Blood Diseases Part 2

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ambirc
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167582
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Blood Diseases Part 2
Updated:
2012-08-26 21:22:23
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Blood Diseases Part
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Blood Diseases Part 2
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  1. Vitamin B12 deficiency or pernicious anemia
    • Pernicious anemia is a type of megaloblastic anemia
    • Due to poor vitamin  B12 absorption from the GI tract
  2. Vitamin B12 deficiency Caused by intrinsic factor deficiency, a protein produced by the stomach that binds to vitamin B12
    • 1} When the stomach does not make enough intrinsic factor, the small intestine cannot properly absorb vitamin B12 and the intrinsic factor
    • {2} Without vitamin B12 and intrinsic factor, immature rbcs membranes rupture easily, thus fewer rbcs and reduced O2-carrying capacity
  3. Causes of pernicious anemia
    • Weakened stomach lining (atrophic gastric mucosa)
    • {2} Autoimmunity against gastric parietal cells that make intrinsic factor
    • {3} Autoimmunity against intrinsic factor itself
    • {4} Bacterial infection causing pathological conditions that either
    •      {a} Impair vitamin B12 absorption
    •    {b} Enhance vitamin B12 elimination
  4.  Sources of vitamin B12
    {1} Animal products{2} Vitamin B12 supplements
  5. Symptoms of pernicious anemia
    • {1} Abdominal distress
    • {2} Burning of the tongue
    • {3} Central nervous system effects
  6. Folic acid deficiency anemia
    Due to insufficient folic acid (folate, vitamin B9) levels essential for body growth and to synthesize DNA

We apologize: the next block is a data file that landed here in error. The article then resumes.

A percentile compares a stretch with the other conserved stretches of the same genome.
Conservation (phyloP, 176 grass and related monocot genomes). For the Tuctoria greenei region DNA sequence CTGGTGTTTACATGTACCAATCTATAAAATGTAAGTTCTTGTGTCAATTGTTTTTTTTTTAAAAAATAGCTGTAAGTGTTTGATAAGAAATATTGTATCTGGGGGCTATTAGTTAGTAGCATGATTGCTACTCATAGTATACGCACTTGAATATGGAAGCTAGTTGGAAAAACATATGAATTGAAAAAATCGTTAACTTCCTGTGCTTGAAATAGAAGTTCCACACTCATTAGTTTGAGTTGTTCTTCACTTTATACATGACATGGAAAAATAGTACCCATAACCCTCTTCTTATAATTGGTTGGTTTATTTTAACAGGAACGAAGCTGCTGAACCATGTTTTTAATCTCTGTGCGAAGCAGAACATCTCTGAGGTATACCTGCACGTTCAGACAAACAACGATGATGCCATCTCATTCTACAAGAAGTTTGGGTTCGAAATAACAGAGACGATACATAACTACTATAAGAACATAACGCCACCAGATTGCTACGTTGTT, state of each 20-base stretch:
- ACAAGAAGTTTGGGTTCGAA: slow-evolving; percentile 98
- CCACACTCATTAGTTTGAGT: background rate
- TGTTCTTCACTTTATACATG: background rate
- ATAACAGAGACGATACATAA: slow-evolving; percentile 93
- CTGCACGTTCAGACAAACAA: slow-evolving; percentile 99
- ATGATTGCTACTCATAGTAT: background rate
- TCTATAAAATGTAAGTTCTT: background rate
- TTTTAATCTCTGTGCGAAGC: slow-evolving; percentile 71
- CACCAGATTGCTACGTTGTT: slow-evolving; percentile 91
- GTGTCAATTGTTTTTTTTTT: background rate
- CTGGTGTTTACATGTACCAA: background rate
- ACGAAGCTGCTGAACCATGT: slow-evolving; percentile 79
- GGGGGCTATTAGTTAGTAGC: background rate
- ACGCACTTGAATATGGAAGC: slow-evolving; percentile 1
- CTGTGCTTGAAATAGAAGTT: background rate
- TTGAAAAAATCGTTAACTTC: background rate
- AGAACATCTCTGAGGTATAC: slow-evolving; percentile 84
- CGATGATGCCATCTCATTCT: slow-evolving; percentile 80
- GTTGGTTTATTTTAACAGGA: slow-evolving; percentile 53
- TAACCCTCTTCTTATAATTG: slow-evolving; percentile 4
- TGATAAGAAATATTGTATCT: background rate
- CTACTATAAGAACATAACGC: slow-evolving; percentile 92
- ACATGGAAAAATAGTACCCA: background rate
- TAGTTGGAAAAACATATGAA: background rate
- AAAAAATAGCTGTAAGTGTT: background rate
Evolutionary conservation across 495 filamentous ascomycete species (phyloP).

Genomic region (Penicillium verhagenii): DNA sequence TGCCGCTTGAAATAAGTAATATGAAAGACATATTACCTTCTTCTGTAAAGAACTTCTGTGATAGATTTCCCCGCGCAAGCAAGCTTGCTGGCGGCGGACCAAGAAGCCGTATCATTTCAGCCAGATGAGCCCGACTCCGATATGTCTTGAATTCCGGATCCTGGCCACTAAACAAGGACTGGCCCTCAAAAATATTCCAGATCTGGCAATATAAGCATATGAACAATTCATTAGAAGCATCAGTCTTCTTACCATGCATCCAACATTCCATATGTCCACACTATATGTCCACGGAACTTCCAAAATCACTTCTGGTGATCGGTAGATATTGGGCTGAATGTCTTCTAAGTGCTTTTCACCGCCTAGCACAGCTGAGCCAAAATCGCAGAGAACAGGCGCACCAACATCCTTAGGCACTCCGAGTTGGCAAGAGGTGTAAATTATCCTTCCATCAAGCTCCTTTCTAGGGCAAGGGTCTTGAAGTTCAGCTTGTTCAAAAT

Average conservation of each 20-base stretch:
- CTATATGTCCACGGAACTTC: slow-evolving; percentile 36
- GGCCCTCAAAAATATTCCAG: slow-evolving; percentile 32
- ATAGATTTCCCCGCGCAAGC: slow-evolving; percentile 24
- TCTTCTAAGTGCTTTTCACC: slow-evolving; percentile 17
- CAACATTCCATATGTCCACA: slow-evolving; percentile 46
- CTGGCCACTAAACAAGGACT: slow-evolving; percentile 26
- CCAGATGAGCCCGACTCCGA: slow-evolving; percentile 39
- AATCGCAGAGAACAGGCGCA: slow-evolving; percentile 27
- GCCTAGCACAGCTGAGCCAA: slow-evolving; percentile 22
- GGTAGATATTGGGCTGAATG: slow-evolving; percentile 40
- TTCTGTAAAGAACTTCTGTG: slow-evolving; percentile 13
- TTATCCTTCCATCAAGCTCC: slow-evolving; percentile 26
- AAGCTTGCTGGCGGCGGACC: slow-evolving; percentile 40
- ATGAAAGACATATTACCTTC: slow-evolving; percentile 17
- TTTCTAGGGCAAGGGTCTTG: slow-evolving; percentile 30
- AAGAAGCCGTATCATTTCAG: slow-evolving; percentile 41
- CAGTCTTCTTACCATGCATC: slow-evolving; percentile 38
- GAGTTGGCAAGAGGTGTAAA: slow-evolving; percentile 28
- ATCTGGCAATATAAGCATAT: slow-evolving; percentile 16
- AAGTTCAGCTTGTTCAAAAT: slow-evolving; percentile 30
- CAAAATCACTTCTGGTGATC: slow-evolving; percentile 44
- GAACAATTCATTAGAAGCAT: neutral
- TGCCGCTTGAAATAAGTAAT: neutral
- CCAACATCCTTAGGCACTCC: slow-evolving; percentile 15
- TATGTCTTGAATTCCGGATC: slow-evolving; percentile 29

Low serum folic acid levels conclusive for this disease
  7. Folic acid deficiency anemia - Absorbed in small intestines and absorption is affected by (5)
    • {1} Chronic alcoholism
    • {2} Poor nutrition
    • {3} Pregnant and lactating females
    • {4} Kidney disease
    • {5} Inflammatory bowel disease
  8. Hemolytic anemia
    Insufficient rbcs in blood due to premature destruction
  9. Hemolytic anemia Causes include
    • {1} Inherited abnormalities
    •      {a} Hemoglobin defects
    •      {b} Enzyme defects
    •      {c} rbc membrane defects
    • {2} Infections microorganisms
    • {3} Medications
    • {4} Immune disorders
  10. Hemolytic anemia - Significant rbc destruction leads to
    jaundice
    • {1} Caused by excess yellow-orange bile pigments or bilirubin, a chemical produced when the liver breaks down rbcs
    •  
  11. Yellow-orange color is evident in 
     { a} Sclera   {b} Skin   {c} Urine   {d} Feces
  12. Hemolytic anemia - Treatments
    • {1} Splenectomy
    • {2} Blood transfusions
    • {3} Antibiotics for infections causing hemolytic anemia
    • {4} Immunosuppressive therapy for immune disorders causing hemolytic anemia
    • {5} Discontinue medications causing hemolytic anemia
  13. Hemoglobinopathies
    Diseases where genetic defects produce abnormal hemoglobins and/or anemia
  14. Types of Hemoglobinopathies
    • Sickle cell anemia
    • Thalassemia
    • Polycythemia vera
  15. Sickle cell anemia
    • {1}Autosomal recessive inherited disease
    •      {a} Homozygous- full blown disease
    •      {b} Heterozygous- Sickle cell trait
    • {2} Found in ~10% of African-Americans
  16. Sickle cell anemia is cause by
    • {3} Caused by an abnormal type of hemoglobin called hemoglobin     S that distorts the shape of rbcs under low O2 conditions
    • {a} Hemoglobin S molecules form long crystals by cross-linking with each other
    • {b} As O2 is released from rbcs, the rbcs become sickle-shaped
    • {c} Sickle-shaped rbcs are inflexible and rigid causing mechanical obstruction of small arterioles and capillaries
    • {d} Pain and ischemia occurs ultimatelyn leading to organ failure
    • {e} Sickle-shaped rbcs more fragile than normal rbcs leading to rbc hemolysis (hemolytic anemia)
  17. Sickle cell anemia Treatments
    • {a} Narcotic analgesics to manage pain from sickle cell crisis
    • {b} Blood transfusions and fluid replacement to expand blood volume
    • {c} O2 for reperfusion or occluded arteries

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